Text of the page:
compsSo here we are with all this new fandangle technology, but we’re still plodding off to the polls.  In the intervening 100+ years, no one’s thought to re-evaluate the system based on new capabilities.

Is there a fair and economical way that each Australian could get an actual say in the policies and workings of government?  Is there a way that we could bring back power to the people and end political apathy in this country?

I believe the answer is YES, and there has never been a better time to make these changes because we have the technological capability to do it.  Of course, our representatives won’t give up their power so easily so I believe a new political party would need to be formed to push for governance with the knowledge that the first thing they would change is the constitution and ultimately dismantle their own representative rule over time.

Below are a list of concepts that would underpin the proposed new democratic framework in Australia (and these same concepts could work for any society where democracy already exists and internet penetration is higher than 80%).

GOVERNMENT STRUCTURE & OPERATIONS


The new framework would keep the government split into two “houses”, but the basis of the houses would be different:

  • The Upper House (the Senate), would become the Peoples Representative House – which has representatives from each electorate.
  • The Lower House, would become known as the Knowledge & Wisdom house – in which each representative Minister is an expert in administration, policy and the area of their portfolio (e.g the Minster of Health must have prior direct administrative experience in the health industry).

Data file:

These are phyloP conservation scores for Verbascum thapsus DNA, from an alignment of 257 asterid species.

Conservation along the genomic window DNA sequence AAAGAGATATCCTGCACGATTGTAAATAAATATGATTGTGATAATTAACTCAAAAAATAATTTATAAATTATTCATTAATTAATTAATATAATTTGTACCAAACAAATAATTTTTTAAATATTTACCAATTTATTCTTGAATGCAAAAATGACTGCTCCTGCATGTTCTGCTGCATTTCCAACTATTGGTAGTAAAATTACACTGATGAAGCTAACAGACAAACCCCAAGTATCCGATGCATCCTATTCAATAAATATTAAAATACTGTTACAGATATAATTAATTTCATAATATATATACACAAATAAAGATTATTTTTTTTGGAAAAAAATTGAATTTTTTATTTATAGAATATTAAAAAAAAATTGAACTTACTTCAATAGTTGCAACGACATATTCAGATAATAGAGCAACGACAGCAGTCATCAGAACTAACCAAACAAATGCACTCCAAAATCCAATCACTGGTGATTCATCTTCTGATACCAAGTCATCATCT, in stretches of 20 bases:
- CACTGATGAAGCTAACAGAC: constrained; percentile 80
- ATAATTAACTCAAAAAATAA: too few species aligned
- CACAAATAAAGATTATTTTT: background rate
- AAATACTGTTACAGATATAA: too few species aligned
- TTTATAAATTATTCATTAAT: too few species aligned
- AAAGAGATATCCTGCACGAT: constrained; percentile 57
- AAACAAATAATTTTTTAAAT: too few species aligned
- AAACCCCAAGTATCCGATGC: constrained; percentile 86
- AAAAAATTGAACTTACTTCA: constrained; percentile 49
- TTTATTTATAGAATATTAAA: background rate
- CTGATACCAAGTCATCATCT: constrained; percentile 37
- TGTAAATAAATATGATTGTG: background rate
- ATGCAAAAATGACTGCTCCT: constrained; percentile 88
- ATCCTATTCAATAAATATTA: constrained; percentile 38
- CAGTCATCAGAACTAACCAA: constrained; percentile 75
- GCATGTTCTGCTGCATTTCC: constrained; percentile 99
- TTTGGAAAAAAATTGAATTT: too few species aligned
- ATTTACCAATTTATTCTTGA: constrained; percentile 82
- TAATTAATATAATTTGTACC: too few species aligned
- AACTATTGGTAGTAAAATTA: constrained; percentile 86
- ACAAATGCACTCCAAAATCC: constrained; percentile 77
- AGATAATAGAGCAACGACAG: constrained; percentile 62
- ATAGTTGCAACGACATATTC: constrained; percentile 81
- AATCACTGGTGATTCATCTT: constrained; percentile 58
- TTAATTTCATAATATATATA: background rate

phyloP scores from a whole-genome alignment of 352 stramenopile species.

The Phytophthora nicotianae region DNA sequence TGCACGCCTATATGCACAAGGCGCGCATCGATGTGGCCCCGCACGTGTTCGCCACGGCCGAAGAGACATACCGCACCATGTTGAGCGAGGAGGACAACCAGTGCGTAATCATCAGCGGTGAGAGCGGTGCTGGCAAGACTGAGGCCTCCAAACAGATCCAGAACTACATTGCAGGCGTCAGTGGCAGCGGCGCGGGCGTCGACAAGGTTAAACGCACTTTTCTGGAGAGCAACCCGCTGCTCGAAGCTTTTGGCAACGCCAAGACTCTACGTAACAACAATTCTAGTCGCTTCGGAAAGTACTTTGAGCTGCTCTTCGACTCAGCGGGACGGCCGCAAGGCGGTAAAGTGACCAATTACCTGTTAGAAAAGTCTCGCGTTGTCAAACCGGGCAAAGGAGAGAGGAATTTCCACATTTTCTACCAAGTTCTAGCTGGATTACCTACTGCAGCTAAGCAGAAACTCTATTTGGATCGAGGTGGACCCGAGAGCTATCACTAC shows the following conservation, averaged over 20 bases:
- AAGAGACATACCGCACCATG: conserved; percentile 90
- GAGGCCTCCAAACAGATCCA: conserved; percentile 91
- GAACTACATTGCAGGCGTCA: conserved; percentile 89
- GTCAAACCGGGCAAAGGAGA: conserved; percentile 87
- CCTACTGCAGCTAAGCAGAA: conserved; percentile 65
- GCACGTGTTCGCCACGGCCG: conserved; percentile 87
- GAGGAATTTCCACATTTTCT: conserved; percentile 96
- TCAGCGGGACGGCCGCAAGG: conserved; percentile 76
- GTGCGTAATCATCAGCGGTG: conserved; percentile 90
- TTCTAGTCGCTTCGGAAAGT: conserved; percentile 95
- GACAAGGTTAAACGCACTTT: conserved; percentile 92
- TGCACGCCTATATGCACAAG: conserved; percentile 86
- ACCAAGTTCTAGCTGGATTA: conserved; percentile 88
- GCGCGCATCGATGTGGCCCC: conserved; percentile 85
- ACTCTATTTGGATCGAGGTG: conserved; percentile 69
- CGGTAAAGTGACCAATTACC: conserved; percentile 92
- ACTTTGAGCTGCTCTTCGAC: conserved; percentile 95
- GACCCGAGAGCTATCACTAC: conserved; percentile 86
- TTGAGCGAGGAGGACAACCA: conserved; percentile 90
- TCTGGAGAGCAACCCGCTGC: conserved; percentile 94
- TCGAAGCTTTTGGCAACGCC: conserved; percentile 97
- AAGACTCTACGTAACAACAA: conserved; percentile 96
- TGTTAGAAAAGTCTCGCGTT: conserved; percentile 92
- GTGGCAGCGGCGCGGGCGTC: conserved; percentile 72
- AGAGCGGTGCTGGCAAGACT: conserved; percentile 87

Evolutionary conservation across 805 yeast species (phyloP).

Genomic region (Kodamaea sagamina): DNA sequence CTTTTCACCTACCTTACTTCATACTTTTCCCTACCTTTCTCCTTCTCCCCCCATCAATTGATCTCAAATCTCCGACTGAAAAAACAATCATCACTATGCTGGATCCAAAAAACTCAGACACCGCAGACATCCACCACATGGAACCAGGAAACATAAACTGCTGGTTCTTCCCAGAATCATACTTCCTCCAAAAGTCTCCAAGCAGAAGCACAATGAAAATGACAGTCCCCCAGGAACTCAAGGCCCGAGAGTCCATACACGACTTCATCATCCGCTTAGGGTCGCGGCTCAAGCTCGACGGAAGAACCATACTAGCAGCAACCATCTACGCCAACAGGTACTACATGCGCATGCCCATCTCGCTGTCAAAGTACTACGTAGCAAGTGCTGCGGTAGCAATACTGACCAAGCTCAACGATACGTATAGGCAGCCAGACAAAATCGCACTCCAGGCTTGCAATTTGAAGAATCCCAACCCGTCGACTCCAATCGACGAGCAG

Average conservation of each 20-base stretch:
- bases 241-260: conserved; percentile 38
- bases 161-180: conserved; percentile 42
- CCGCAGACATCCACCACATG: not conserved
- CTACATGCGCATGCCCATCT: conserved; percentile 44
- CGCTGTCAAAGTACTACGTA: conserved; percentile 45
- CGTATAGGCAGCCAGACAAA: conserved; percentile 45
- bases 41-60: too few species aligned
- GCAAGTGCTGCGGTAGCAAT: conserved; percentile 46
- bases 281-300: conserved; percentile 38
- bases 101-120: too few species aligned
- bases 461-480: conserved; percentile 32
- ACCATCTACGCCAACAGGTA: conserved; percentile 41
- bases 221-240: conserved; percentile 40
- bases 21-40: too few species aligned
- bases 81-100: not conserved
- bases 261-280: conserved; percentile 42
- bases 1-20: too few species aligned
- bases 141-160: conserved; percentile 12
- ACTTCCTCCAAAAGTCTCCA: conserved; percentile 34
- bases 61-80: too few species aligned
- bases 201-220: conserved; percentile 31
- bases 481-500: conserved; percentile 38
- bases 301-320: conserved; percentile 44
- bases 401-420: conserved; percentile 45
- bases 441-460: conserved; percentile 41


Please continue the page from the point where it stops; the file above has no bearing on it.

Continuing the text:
Parliament House Canberra, Australia

Parliament House Canberra, Australia (Photo credit: Wikipedia)

Psychologically it makes more sense that the UPPER house, who are generally the reviewers, are representatives of the people, while it is the Australian people themselves (through voluntary policy voting) and portfolio experts who define the policies themselves. The Upper and Lower house most speak and interact much more regularly and freely than they currently do.

Checks and balances on the government in power
An overarching third body would be created that can hold the government accountable for its actions.  This would replace the role of the Governor General and Queen who have only ever intervened once), it is important that the role is more than symbolic.

In matters where the will of the people will impinge on the human rights of those locally or in another country, this overarching third body has the right to intervene.

Checks and balances on the people
An independent body called the Council for Science, Well-Being, Economics, Psychology (COSWEP) provides support services to the government in power and the Opposition. If the Opposition strongly oppose a bill through The Peoples Representative House or the Knowledge & Wisdom House, they can request review from the council.  If the council deems their point of view valid, their concerns must be addressed by a new joint policy, which both parties work jointly on and then it goes back for final vote to the people.